Back in the '90's, I jumped right in there with all the other consultants and IT operatives when Business Process Reengineering came along. Since I had been heavily involved in computer graphics before that, I even wrote a crude business process designer so we could abandon the yellow stickies on the walls and halls as well as all the tedious documentation (and re-documentation). BPR evolved to BP'X', and by the time mainstream BPM software came along, I was working on developing software to handle the data flows across all the systems involved in what I called at the time, "Decision Support Chains."
I lost touch for a while with what BPM in general was doing and realized later that most of the products probably actually began with the design and documenting of the processes. I opined that they were started contemporaneously with my similar effort, and were abandoned in favor of Y2K gold. Once that was over, maybe they picked up the old code, dusted it off, and went on from there. Most started with design and evolved to handle complex as well as practical of business process management, but the necessary and tough behind-the-scenes integration has been generally assumed to be outside the discipline. There still appears to be a missing layer or two.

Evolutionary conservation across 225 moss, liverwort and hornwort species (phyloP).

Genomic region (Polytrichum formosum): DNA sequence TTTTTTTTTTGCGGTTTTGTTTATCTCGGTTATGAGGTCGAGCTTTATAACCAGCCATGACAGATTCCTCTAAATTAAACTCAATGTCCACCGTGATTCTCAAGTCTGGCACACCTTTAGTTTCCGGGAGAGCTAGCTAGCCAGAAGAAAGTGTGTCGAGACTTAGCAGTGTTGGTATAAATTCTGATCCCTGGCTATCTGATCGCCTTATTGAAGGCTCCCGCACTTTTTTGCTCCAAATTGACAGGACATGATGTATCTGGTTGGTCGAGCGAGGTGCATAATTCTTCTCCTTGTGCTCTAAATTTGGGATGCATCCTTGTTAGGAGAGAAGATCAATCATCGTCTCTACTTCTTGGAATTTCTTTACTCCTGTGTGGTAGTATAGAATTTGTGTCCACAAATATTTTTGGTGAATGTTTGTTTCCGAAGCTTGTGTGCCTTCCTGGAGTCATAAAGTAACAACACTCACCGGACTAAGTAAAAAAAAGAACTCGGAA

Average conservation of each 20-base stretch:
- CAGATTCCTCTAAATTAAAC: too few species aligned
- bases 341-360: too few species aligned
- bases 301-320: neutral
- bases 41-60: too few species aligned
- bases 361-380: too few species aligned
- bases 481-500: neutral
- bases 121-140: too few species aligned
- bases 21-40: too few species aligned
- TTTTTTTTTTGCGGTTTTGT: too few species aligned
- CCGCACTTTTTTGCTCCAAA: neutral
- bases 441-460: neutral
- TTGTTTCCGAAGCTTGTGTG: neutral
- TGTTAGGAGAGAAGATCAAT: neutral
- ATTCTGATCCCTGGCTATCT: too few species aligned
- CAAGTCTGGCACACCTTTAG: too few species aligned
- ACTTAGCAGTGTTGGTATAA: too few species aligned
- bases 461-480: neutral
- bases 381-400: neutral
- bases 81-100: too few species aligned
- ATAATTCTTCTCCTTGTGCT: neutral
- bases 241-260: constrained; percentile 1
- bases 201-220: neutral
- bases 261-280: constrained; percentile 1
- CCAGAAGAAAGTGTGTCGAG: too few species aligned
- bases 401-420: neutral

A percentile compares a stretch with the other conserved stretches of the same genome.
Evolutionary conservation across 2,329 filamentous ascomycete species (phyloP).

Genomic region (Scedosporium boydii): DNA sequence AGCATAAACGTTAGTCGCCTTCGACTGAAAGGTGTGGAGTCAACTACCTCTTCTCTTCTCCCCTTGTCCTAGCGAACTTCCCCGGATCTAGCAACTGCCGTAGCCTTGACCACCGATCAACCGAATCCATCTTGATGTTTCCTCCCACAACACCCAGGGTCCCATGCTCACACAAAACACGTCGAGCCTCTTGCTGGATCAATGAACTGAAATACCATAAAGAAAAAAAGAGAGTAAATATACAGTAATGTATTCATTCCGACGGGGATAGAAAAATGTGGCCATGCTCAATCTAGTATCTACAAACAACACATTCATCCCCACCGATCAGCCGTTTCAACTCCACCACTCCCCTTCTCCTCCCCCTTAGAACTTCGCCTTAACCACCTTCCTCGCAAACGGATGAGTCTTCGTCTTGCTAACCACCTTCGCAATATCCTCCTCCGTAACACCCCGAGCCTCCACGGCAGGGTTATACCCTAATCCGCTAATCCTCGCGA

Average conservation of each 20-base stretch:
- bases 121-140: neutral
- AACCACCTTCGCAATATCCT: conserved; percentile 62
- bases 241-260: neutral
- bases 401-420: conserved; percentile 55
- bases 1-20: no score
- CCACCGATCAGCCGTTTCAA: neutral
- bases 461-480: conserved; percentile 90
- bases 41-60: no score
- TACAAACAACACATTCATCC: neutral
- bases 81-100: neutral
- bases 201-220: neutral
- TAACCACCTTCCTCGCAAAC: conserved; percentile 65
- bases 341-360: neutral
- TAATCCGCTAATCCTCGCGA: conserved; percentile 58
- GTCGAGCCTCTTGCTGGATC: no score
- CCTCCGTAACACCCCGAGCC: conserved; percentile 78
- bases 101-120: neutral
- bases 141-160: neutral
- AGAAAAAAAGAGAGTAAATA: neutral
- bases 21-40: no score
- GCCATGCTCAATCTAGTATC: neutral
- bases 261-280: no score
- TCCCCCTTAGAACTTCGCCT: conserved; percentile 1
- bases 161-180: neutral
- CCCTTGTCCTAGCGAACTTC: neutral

With the great tools now available to design, model, optimize, and automate human workflow, it seems that the toughest part of a full implementation of new processes, or automating old ones, is the ability to get the data where it needs to be when it needs to be there. The necessary overhead and inherent inflexibility of data integration are very often so prohibitive that they kill projects before they even get started.
Agile Integration Software (AIS) working with BPM provides the complete "stack" of necessary functionality. AIS fills in with rapidly configured, adaptable data integration, along with the data logic layer that interacts with the BPM layer, triggering data flows as needed exactly when the process and participating decision support applications require it.
All the overhead of designing and maintaining staging databases goes away along with the resultant data latency. The cost of BPM implementation is greatly reduced, and the solution is able to respond as quickly "under the covers" to business change as it is on the BPM layer!
When BPM inherits all of the features and assets of AIS, BPM become agile, too.
ABPM - Agile Business Process Management? I like it!